In a recent NFL Monday night game, the Buffalo Bills’ Damar Hamlin suffered heart failure after tackling Cincinnati Bengals receiver Tee Higgins. Associated Press said Higgins “led with his right shoulder, hitting Hamlin in the chest.” Hamlin’s heart stopped, and he was revived and taken to a hospital.
CNN asked, “Is a game that results in so much pain and suffering a reasonable pursuit in an enlightened society? Should we talk more about the 2017 Boston University study that found Chronic Traumatic Encephalopathy (CTE) in 99% of brains obtained from NFL players, as well as 91% of college football players?”
A Slate magazine article called football a “blood sport” and added, “Sometimes players leave games on boards. Sometimes they’re paralyzed. … But football has never held up a mirror to the rest of us, to make us think about what we’re watching, more than it did on Monday.”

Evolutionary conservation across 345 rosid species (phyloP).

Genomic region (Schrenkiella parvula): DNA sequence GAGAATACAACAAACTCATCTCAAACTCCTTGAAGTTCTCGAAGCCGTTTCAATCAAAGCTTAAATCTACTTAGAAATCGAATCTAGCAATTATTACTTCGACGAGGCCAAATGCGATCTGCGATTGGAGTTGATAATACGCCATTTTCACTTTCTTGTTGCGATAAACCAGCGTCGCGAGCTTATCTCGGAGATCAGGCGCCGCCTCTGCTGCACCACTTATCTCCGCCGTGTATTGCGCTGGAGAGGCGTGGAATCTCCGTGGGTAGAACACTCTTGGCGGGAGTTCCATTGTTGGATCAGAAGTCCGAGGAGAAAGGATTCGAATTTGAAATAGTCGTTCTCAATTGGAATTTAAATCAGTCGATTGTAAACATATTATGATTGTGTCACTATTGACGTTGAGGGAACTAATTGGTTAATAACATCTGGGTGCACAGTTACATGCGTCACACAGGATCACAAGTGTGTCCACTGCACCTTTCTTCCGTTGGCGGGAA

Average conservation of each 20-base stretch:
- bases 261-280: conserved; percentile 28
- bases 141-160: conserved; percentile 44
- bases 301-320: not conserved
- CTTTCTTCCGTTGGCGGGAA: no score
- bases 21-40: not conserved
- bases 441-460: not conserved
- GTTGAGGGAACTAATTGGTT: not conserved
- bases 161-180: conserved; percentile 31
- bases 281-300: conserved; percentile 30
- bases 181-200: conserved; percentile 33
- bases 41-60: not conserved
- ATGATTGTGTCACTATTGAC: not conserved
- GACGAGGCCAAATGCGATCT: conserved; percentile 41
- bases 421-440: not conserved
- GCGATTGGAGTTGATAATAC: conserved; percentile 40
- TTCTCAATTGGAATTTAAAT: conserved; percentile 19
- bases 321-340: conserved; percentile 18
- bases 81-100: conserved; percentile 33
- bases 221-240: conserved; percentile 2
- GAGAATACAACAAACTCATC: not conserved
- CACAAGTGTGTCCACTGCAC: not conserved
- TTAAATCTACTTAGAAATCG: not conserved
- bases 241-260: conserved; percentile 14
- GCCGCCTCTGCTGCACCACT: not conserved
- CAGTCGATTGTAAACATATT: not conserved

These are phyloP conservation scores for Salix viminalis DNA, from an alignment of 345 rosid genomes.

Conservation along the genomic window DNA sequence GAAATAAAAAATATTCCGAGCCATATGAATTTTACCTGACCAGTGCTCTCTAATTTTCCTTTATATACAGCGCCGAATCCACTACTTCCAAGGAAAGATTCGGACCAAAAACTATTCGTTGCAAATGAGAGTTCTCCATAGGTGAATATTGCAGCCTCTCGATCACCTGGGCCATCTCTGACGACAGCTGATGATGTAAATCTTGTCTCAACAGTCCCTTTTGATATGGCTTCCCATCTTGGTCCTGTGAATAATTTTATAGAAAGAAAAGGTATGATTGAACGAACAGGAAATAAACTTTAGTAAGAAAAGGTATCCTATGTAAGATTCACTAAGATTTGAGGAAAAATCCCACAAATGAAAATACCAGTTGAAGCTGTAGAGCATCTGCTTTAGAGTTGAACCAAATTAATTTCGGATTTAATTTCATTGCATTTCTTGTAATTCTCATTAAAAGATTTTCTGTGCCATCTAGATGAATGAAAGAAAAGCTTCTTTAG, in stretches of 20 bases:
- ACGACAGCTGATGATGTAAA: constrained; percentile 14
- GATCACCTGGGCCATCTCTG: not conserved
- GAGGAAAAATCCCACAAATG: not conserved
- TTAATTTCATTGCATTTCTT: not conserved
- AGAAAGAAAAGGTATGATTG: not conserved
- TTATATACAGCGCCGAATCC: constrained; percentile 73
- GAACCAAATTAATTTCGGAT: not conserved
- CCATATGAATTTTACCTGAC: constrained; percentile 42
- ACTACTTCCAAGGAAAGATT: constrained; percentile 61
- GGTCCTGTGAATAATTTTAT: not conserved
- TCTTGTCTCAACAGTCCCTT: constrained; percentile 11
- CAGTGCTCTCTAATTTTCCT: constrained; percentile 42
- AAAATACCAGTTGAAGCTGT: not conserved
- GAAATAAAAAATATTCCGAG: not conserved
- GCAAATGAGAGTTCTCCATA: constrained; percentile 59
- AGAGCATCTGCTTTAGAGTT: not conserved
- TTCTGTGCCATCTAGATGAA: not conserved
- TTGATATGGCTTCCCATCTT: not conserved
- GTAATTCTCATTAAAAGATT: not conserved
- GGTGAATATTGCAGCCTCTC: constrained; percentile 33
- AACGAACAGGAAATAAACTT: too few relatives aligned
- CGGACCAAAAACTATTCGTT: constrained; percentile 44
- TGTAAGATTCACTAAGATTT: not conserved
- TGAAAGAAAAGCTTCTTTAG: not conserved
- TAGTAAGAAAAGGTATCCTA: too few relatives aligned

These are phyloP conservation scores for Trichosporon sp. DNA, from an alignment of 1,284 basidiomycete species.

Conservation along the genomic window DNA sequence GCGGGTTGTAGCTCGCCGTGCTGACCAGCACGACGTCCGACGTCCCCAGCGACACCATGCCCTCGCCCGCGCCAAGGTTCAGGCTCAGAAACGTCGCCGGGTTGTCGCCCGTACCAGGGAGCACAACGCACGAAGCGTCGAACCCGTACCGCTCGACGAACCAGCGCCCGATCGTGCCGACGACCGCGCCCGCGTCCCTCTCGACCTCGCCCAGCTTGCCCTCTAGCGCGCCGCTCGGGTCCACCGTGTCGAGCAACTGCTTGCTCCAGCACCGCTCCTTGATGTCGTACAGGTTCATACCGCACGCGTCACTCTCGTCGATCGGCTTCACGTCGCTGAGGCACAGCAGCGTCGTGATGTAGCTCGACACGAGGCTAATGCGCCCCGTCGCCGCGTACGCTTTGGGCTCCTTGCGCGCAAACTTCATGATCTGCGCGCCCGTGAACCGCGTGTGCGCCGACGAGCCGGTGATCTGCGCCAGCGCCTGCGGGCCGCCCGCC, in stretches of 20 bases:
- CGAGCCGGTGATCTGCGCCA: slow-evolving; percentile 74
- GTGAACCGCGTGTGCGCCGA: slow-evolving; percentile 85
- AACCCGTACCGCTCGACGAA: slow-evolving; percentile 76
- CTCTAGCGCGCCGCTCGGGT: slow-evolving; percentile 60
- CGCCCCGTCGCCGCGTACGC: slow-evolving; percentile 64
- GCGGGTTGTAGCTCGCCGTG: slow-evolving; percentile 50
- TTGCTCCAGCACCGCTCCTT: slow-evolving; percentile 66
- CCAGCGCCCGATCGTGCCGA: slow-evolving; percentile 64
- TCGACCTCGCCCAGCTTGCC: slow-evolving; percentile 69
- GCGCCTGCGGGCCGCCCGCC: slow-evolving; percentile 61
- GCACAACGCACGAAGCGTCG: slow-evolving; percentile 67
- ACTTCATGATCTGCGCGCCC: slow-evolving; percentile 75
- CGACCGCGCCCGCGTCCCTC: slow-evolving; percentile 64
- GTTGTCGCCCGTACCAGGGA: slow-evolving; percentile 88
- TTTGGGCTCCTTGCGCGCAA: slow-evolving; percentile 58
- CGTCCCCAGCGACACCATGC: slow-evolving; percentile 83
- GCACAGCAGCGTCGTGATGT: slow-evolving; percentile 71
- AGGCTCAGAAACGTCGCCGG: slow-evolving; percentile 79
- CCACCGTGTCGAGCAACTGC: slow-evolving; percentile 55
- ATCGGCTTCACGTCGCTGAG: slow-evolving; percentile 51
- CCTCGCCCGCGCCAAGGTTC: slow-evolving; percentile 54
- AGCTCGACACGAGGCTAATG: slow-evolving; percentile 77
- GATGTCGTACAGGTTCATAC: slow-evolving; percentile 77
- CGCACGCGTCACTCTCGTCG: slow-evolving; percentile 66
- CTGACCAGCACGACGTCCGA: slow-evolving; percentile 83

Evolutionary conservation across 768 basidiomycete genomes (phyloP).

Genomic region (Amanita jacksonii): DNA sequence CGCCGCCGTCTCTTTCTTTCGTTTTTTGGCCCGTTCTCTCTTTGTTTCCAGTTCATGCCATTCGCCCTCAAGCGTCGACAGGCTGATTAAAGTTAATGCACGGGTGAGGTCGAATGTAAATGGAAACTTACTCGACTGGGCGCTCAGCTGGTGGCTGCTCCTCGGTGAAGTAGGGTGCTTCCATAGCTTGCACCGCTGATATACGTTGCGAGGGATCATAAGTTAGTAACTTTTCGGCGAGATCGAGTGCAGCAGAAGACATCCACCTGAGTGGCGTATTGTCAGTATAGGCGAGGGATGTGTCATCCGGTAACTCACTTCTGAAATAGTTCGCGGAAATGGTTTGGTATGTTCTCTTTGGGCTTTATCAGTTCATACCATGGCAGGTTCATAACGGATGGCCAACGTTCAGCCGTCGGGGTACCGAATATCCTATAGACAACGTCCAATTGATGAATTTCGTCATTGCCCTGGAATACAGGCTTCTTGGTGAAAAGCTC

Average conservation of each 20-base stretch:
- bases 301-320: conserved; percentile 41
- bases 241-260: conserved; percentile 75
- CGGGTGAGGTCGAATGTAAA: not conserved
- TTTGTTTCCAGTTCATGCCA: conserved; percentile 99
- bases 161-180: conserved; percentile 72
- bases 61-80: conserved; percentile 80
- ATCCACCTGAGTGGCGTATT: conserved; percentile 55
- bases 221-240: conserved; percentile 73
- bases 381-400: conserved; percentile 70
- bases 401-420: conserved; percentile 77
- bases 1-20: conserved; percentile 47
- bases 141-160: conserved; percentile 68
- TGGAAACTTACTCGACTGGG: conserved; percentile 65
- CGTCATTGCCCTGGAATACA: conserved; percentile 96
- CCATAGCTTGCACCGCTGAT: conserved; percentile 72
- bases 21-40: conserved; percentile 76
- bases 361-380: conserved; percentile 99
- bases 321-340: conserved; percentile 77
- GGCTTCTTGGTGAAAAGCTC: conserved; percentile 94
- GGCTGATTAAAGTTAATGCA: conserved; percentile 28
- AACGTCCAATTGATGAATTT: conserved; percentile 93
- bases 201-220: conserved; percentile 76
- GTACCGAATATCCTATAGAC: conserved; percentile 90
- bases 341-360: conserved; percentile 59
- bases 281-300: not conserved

The July 2018 issue of The Socionomist looked at the impact of negatively trending social mood on football’s image. It linked lows in the Dow Jones Industrial Average to scandalous discoveries about football’s association with head injuries. To learn more read “Bitter Blows: The Socionomic Story Behind the NFL’s Concussion Conundrum.”
If you look closely, you can see patterns in social mood that help you predict social trends. Learn more with the Socionomics Premier Membership.